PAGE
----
“The thought of going down a red run with no previous experience or guidance terrified me.” “I’d say my outlook on skiing is somewhat tainted by my introduction to it. Being the only girl in my family, I’ve always been thrown in to things at the deep end, golf lessons, rugby, the list goes on. I was about 14 at the time, and we arrived at the resort on a Sunday, so there was no ski school, having hired out our skis, my dad took me and my two brothers up the mountain, to the top of a red run, helped me in to my skis. The thought of going down a red run with no previous experience or guidance terrified me. I bent down to fasten my boots up, and as I looked up, I couldn’t see my dad or my brothers anywhere, so came to the conclusion they’d gone down without me. Terrified, I made my way to the edge of the almost vertical slope. I always thought that parallel meant slow, so I started skiing down parallel, picking up a ridiculous amount of speed, completely out of control, screaming the whole way down. At the bottom, there was a sharp turning, I missed the turning, and slammed in to a massive mound of snow at 20mph, everything flew off, I couldn’t breathe, and the whole thing was really traumatic. Once I managed to get up I heard my older brother calling after me, “what the fuck are you doing? Are you trying to kill yourself?”. It transpired that I’d skied off on my own without them all.” Poppy Newman 109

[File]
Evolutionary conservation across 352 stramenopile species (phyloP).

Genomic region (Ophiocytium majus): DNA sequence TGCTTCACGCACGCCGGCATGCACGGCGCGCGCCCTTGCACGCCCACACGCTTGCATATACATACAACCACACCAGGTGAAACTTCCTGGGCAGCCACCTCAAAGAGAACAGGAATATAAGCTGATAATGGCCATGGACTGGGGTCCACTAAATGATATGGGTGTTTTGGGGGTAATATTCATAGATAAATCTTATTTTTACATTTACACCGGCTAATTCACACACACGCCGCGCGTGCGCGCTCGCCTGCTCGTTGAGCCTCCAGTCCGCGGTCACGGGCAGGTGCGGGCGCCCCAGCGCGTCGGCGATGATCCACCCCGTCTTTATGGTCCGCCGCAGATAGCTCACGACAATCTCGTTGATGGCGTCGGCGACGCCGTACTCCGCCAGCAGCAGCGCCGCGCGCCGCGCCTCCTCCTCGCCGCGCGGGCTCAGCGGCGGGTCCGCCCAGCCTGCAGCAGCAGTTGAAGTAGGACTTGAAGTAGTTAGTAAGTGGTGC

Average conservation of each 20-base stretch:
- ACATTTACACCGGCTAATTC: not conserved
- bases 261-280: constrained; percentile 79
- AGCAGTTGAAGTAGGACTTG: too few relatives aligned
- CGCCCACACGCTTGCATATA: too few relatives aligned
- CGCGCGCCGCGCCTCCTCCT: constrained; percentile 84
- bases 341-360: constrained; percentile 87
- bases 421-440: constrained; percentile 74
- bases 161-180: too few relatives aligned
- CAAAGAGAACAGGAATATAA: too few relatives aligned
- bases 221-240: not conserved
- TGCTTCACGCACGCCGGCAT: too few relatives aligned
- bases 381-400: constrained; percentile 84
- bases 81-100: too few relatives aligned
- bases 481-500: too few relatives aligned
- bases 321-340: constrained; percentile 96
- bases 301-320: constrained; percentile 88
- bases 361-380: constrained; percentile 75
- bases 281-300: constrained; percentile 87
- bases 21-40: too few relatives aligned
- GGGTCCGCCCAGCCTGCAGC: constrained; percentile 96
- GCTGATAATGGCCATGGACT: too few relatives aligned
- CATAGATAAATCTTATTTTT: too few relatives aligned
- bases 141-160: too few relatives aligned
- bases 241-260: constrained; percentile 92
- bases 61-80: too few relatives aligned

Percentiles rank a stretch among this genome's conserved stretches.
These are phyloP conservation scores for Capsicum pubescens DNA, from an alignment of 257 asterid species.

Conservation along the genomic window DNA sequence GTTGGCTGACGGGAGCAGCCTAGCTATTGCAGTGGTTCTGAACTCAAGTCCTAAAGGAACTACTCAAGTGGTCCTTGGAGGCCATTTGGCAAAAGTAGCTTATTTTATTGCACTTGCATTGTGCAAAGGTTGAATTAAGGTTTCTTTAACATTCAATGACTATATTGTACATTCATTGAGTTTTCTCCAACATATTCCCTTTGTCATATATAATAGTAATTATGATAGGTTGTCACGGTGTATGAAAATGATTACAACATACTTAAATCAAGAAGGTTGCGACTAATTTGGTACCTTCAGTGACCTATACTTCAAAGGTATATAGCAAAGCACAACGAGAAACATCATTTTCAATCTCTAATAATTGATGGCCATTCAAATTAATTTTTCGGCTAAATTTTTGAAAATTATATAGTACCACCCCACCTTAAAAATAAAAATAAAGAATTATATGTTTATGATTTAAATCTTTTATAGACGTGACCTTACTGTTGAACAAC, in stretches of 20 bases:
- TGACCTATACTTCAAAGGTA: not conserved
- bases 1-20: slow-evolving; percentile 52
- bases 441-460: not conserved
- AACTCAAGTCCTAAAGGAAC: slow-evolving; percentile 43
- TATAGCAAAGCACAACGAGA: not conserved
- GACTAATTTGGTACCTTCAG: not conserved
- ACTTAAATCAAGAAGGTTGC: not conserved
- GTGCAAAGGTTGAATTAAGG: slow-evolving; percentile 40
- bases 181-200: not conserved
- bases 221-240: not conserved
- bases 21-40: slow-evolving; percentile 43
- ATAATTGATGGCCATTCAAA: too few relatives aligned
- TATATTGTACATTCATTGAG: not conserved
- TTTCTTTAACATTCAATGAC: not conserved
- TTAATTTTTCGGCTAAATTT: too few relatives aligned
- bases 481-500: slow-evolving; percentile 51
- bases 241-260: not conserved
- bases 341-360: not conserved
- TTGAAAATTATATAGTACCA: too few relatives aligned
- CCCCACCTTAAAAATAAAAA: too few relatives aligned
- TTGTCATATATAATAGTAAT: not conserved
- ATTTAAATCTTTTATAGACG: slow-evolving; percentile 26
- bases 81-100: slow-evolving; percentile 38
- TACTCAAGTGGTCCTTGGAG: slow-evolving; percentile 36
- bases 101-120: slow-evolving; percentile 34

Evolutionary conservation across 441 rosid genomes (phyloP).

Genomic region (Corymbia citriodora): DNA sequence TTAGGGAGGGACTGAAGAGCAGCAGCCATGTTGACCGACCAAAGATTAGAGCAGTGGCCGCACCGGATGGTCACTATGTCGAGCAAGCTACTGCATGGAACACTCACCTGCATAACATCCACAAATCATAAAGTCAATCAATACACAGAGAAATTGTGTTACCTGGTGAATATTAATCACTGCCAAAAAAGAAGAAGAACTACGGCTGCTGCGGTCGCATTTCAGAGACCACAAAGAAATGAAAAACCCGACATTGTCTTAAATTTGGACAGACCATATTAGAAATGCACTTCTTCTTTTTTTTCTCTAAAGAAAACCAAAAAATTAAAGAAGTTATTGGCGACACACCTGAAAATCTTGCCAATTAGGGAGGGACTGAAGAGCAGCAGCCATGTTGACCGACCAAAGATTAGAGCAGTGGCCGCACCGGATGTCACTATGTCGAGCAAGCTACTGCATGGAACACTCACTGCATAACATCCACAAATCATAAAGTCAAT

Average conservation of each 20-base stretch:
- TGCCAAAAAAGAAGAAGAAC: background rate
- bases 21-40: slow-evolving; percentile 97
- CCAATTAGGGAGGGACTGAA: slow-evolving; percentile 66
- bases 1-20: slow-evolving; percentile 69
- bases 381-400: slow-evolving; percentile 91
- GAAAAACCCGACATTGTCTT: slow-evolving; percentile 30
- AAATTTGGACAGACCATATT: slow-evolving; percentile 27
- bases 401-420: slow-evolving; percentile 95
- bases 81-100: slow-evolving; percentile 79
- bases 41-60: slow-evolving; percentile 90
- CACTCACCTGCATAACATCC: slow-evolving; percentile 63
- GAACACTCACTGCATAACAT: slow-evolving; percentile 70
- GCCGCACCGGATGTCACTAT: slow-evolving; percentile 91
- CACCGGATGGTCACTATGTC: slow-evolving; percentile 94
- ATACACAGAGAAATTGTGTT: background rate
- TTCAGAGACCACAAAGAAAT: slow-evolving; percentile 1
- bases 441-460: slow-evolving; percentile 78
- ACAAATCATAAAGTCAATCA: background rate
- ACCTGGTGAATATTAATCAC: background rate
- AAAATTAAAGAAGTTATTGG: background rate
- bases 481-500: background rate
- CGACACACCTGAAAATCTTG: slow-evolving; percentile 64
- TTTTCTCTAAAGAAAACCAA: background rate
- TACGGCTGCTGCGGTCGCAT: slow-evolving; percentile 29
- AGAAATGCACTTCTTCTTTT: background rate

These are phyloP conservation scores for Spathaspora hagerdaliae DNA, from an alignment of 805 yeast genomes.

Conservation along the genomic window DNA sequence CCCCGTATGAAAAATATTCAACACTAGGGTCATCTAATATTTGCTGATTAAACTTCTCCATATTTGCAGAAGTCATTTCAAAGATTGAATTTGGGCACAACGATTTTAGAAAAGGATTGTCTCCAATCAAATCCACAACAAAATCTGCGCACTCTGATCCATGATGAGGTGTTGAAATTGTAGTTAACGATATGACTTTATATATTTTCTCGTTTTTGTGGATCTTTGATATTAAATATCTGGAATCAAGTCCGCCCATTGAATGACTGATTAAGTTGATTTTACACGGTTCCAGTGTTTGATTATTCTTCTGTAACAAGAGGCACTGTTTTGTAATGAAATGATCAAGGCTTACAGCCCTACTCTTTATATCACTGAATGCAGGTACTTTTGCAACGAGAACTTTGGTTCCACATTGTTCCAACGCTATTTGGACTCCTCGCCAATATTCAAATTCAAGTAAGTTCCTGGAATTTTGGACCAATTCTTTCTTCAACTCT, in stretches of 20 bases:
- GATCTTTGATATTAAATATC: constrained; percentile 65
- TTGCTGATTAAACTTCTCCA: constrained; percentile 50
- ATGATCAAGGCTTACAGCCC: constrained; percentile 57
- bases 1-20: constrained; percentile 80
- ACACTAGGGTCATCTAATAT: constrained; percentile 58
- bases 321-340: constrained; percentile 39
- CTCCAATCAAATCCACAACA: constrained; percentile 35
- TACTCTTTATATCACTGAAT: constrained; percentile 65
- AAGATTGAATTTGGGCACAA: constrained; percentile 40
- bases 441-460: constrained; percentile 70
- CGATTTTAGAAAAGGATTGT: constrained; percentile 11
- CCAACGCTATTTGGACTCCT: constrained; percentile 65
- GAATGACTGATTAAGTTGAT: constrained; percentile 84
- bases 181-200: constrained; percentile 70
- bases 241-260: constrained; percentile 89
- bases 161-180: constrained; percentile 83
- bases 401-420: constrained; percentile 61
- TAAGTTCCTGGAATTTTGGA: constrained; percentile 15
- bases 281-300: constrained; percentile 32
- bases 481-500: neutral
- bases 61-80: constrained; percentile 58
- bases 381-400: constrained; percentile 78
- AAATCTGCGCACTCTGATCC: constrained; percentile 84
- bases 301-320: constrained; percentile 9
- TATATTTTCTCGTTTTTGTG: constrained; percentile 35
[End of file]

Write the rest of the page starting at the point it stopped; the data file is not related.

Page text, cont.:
“We tend to forget that life can only be defined in the present tense... The nowness of everything is absolutely wondrous.� Dennis Potter


All illustrations drawn by me, with exception of illustration on page 4, drawn by Carlos Mollino, from the book ‘Country Architecture in the Upper Aosta Valley, Casa Del Sole’ by Napoleone Ferrari. All photographs are my own with the exception of images on pages: 58 Taken by Fergus Knox 61 Taken of my Grandparents 78 - 79 Taken by Cate Langmuir 82 - 83 Taken by Carlos Mollino 84 Taken by Cate Langmuir 92 Taken of Tim Scott 102 - 103 Scans of old ski passes 104 - 105 Scans of old ski passes 107 Old photograph of me 107 Taken by Fergus Knox Images taken in locations: Gressoney, Italy Chamonix, France Flaine, France Melibel, France Val D’isere, France St. Anton, Austria Avimore, Scotland

Alpine book FINAL  
Alpine book FINAL